The above discussion highlights what we do and do not know about the treatment of DS. Based on the evidence, surgical treatment has been shown to lead to better outcomes than non-operative treatment for patients who meet strict indications for surgery (i.e. duration of symptoms greater than 12 weeks, neurologic findings on physical exam, and imaging demonstrating DS causing stenosis). Fusion should be added to decompression to prevent progressive listhesis and recurrent symptoms, and future research should be performed to compare results between traditional decompression with fusion and more modern anatomy- preserving decompression without fusion. No strong evidence exists to dictate the most appropriate fusion technique, although what evidence does exist suggests that the addition of instrumentation does not lead to improved clinical outcomes, at least in the short term. The science of outcomes prediction in DS remains rudimentary, although we do know that patients with predominant leg pain tend to improve more with surgery compared with those with predominant LBP. Future research should attempt to answer the following questions: does a less destructive decompression without fusion lead to similar outcomes as a traditional decompression and fusion; does the addition of instrumentation or interbody fusion lead to better long-term outcomes compared with uninstrumented fusion; can certain subgroups be defined for which specific treatments are more appropriate; and can a model be created to predict outcomes based on individual characteristics? Although marked progress has been made during the past two decades to create an evidence base for the treatment of DS, there is still much work that needs to be carried out to determine the right treatment for each individual DS patient. n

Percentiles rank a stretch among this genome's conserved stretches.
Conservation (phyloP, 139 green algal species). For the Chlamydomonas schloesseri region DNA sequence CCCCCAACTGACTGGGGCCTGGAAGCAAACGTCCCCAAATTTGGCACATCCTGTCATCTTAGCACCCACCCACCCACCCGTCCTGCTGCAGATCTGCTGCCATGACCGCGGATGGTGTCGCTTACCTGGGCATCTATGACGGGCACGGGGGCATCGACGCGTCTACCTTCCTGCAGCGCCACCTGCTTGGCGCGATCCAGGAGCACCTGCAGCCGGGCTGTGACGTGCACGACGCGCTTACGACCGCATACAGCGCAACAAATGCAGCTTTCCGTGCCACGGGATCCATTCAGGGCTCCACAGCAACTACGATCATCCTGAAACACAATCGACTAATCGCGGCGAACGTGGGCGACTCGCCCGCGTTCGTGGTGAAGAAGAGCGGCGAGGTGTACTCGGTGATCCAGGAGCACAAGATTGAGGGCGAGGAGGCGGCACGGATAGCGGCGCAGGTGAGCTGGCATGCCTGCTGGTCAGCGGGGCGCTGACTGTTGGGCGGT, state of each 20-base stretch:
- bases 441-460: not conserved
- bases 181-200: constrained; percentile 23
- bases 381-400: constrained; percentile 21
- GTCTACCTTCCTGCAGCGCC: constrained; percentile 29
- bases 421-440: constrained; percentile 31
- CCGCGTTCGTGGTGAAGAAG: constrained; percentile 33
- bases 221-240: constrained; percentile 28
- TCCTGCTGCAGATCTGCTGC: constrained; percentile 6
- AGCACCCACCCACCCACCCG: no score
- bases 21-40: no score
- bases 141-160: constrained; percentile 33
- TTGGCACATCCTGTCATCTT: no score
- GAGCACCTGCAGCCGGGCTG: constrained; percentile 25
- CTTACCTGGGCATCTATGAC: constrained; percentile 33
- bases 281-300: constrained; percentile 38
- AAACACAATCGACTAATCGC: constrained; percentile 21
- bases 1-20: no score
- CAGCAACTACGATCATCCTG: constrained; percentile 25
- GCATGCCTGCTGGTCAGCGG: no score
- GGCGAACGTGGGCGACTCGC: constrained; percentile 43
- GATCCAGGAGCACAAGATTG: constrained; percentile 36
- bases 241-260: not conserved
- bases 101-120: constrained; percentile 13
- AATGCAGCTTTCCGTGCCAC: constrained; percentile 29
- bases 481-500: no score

nonoperative treatment for lumbar spinal stenosis four-year results of the Spine Patient Outcomes Research Trial, Spine, 2010;35(14):1329–38.
10. Tosteson TD, Hanscom B, Blood EA, et al., Statistical methods for cross-over in the SPORT lumbar disc herniation trial, Presented at: International Society for the Study of the Lumbar Spine Annual Meeting, Hong Kong, 2007.
11. Flum DR, Interpreting surgical trials with subjective outcomes: avoiding UnSPORTsmanlike conduct, JAMA, 2006;296(20):2483–5.
12. Herkowitz HN, Kurz LT, Degenerative lumbar spondylolisthesis with spinal stenosis. A prospective study comparing decompression with decompression and intertransverse process arthrodesis, J Bone Joint Surg Am, 1991;73(6):802–8.
13. Martin CR, Gruszczynski AT, Braunsfurth HA, et al., The surgical management of degenerative lumbar spondylolisthesis: a systematic review, Spine, 2007;32(16):1791–8.
14. Rampersaud YR, Wai E, Abraham E, et al., Health related quality of life following decompression copmared to decompression and fusion for degenerative spondylolisthesis: a Canadian multicenter trial, Can J Surg, 2010;53(Suppl.):S26–48.
15. Ghogawala Z, Benzel EC, Amin-Hanjani S, et al., Prospective outcomes evaluation after decompression with or without instrumented fusion for lumbar stenosis and degenerative Grade I spondylolisthesis, J Neurosurg Spine, 2004;1(3):267–72.
16. Fischgrund JS, Mackay M, Herkowitz HN, et al., 1997 Volvo Award winner in clinical studies. Degenerative lumbar spondylolisthesis with spinal stenosis: a prospective,
randomized study comparing decompressive laminectomy and arthrodesis with and without spinal instrumentation, Spine, 1997;22(24):2807–12.
17. Kornblum MB, Fischgrund JS, Herkowitz HN, et al., Degenerative lumbar spondylolisthesis with spinal stenosis: a prospective long-term study comparing fusion and pseudarthrosis, Spine, 2004;29(7):726–33, discussion 33–4.
18. Abdu WA, Lurie JD, Spratt KF, et al., Degenerative spondylolisthesis: does fusion method influence outcome? Four-year results of the spine patient outcomes research trial, Spine, 2009;34(21):2351–60.
19. Kleinstuck FS, Grob D, Lattig F, et al., The influence of preoperative back pain on the outcome of lumbar decompression surgery, Spine, 2009;34(11):1198–203.
20. Pearson A, Blood E, Lurie J, et al., Predominant leg pain is associated with better surgical outcomes in degenerative spondylolisthesis and spinal stenosis: results from the Spine Patient Outcomes Research Trial (SPORT), Spine, 2011;36(3):219–29
21. Pearson AM, Lurie JD, Blood EA, et al., Spine patient outcomes research trial: radiographic predictors of clinical outcomes after operative or nonoperative treatment of degenerative spondylolisthesis, Spine, 2008;33(25):2759–66.
22. Frymoyer JW, Selby DK, Segmental instability. Rationale for treatment, Spine, 1985;10(3):280–6.
23. Yone K, Sakou T, Usefulness of Posner’s definition of spinal instability for selection of surgical treatment for lumbar spinal stenosis, J Spinal Disord, 1999;12(1):40–4.